The assumptions driving the architecture and feature sets of Web sites are often wrong. Years ago, we spent years building big, complicated Web sites when our users really wanted a good search engine on top of a PDF repository. We’ve spent hundreds of hours building interactive Web sites, when all our users want to do is find and read information, which this brilliant piece from the Onion captures perfectly. Perfectly, I reiterate. Post it everywhere.
Perhaps users also don’t really respond to complicated, editorially curated home pages.
Less than half of visits to nytimes.com start on the homepage. More than half of Buzzfeed’s visitors come from search and social. And a mere 12 percent of visits to The Atlantic start with the homepage.
The author of the post, Ann Friedman, speculates that a cozy and outdated attitude is what continues to drive the emphasis on the home page:
. . . print-nostalgic editors (and even some editors who have only worked in digital media) take a certain amount of solace in the homepage. Online, it can feel like one of the only venues where editorial decision-making is visible at a glance. . . . But as more and more traffic comes from search and social, the homepage as the entryway into a site’s content is increasingly obsolete.
Of course, we all know the reasons — third-party search engines, social media, social sharing (including “dark social” sharing). The home page is routinely circumvented, ignored, or not traversed.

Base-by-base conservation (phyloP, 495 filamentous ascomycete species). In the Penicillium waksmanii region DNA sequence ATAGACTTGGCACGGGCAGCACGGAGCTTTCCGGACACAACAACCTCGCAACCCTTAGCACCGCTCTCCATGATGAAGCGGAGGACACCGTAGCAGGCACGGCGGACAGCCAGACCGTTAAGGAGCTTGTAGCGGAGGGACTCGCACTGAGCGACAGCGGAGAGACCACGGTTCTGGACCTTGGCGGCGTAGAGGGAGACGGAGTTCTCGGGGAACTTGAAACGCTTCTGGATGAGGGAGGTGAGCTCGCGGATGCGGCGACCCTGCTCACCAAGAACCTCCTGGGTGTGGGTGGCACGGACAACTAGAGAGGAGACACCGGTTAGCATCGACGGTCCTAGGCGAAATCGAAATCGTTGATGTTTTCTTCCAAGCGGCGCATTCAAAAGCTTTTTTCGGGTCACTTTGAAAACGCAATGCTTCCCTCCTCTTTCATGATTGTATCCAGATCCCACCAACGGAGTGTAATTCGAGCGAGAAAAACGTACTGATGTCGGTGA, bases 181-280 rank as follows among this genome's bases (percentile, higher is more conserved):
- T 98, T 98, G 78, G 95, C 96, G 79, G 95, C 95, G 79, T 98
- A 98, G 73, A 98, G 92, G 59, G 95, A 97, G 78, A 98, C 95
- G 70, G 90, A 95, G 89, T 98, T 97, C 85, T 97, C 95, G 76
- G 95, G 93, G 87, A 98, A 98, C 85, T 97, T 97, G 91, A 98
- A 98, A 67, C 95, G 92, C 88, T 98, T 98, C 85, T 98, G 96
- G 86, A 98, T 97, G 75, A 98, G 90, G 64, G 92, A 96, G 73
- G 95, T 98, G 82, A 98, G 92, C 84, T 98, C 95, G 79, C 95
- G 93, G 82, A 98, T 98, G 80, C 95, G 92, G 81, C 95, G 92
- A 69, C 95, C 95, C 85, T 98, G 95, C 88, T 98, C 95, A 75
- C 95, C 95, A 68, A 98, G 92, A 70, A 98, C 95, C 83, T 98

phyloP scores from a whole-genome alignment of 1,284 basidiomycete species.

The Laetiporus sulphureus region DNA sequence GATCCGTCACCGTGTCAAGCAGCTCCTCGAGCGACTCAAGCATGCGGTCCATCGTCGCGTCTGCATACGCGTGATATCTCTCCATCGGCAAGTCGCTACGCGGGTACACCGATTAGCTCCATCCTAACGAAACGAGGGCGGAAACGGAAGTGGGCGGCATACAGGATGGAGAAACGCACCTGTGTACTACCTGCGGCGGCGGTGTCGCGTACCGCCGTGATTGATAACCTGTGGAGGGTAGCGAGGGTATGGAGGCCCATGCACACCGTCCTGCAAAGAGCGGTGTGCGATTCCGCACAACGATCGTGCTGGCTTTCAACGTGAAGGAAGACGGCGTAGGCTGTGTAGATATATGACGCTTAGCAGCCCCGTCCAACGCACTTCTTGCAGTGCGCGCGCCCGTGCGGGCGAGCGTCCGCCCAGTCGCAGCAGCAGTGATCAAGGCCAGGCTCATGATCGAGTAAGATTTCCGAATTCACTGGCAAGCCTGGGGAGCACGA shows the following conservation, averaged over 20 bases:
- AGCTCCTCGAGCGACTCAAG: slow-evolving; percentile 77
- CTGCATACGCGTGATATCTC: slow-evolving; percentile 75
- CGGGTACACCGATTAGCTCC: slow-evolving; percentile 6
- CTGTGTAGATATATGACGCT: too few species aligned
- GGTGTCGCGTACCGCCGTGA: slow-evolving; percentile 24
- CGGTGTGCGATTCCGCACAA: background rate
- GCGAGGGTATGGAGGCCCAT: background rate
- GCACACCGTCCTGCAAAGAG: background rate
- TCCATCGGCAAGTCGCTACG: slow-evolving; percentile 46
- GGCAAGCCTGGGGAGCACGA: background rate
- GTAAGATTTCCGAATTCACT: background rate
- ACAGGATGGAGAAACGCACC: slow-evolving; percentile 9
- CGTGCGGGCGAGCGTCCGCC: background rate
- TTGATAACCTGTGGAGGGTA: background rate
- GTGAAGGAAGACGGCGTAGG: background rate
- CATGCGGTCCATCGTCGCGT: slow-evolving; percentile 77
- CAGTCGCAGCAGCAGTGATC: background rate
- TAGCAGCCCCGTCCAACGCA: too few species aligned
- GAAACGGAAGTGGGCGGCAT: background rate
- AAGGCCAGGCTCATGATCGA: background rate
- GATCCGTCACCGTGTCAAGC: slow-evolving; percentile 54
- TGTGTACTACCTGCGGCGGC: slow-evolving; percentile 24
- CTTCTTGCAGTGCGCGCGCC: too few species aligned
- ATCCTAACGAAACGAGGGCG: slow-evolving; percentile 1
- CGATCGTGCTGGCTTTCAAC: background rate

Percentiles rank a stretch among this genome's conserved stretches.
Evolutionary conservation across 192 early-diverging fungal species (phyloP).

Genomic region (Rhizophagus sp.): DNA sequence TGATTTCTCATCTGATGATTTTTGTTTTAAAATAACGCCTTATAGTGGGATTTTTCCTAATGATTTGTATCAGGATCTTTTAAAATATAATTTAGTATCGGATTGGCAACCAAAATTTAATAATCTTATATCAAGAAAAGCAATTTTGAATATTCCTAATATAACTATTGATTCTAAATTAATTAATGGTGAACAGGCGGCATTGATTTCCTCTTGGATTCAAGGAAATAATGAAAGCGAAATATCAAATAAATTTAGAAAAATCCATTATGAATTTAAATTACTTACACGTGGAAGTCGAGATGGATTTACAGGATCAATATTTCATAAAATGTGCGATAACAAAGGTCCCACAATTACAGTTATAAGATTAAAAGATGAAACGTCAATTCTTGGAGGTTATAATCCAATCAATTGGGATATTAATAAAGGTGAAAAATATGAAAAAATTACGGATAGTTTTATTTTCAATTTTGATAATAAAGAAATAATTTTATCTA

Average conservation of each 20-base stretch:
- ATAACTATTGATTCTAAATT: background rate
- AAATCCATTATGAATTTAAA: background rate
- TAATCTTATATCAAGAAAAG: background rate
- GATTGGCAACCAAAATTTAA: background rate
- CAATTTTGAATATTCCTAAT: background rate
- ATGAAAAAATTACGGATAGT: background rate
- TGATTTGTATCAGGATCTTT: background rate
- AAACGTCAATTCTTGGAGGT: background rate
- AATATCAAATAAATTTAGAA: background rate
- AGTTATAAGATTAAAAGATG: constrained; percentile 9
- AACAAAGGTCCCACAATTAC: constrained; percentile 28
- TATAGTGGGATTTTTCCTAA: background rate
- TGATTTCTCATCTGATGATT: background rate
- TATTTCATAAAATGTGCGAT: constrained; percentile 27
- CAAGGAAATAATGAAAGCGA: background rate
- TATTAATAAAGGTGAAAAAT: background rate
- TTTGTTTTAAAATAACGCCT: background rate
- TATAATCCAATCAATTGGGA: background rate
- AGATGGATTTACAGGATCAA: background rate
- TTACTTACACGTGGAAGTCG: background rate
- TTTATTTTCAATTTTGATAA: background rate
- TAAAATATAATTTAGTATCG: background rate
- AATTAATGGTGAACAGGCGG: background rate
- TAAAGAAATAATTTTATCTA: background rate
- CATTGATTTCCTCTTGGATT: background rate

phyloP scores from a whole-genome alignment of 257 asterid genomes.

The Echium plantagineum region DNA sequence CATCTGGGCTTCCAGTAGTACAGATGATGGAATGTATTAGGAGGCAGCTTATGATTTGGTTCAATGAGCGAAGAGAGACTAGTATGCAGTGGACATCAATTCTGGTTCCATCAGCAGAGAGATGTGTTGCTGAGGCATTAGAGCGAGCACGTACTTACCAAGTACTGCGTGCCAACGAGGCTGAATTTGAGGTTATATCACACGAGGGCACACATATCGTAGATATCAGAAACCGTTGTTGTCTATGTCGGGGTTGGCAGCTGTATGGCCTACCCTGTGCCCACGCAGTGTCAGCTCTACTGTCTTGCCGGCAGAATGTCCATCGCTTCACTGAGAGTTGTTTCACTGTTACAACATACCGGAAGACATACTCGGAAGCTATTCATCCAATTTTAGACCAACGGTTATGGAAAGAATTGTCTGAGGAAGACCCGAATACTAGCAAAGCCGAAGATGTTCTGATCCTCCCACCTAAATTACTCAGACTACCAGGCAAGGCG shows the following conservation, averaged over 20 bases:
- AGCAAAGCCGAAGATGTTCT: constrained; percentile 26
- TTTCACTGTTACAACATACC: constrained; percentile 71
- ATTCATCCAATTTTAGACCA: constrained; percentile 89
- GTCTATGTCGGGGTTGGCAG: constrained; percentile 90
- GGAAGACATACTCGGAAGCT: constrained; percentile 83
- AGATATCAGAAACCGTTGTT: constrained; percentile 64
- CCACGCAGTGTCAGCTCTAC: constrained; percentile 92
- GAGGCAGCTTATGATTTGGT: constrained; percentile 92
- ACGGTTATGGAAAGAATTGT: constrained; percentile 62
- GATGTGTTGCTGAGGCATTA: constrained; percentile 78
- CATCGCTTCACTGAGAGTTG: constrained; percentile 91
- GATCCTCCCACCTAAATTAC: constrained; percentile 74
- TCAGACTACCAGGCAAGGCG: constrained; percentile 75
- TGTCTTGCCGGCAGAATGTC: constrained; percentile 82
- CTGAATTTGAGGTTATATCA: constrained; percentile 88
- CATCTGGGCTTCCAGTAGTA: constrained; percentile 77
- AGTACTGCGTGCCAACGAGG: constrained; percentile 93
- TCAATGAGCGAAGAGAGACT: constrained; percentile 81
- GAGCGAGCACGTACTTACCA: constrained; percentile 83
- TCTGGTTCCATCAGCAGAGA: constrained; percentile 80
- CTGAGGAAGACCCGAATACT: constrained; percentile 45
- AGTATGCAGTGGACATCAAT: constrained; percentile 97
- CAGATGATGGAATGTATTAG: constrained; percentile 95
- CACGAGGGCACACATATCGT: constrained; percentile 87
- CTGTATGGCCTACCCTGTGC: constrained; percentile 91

But the home page can still occasionally drive traffic, as the digital editor of the Atlantic noted in a piece in Folio:
. . . a homepage tease can, in certain circumstances, generate a concentrated burst of readers to an article, which can tickle the Google algorithm and improve the story’s performance in search. This peculiar bankshot is one way that a story’s placement on the homepage can bring substantial traffic.
From an architectural standpoint, you still need a home page. Even Google and Bing have home pages. And these two examples show how the home page can serve a major function still — branding:
. . . this, really, is the future of the homepage. It’s a brand billboard, not a way of funneling traffic. It’s gone from something like a newspaper’s A1—a glimpse of and portal to the day’s top content—and become more like a magazine cover . . .
Google often puts games or wonderful whimsical illustrations on its home page as a way of bolstering its brand. Bing puts lovely photographs behind its home page. These are branding exercises, not editorial exercises.
In our world, the branding approach on a home page can be realized in an odd way — many journals wisely have an image of their print covers on their Web sites. While arguably antiquated, the branding power of a print cover, even at thumbnail size, is real. It establishes legacy, touches on journal legitimacy, and conveys recognizability. All of these things are reassuring, even if the cover itself doesn’t work as a navigation tool online.
As mobile becomes more prominent, the home page will be under more threat — where it exists will matter as much as what it represents. And the branding power may become all the more apparent.
Home pages are not dead. They have evolved — into branding and promotional pages.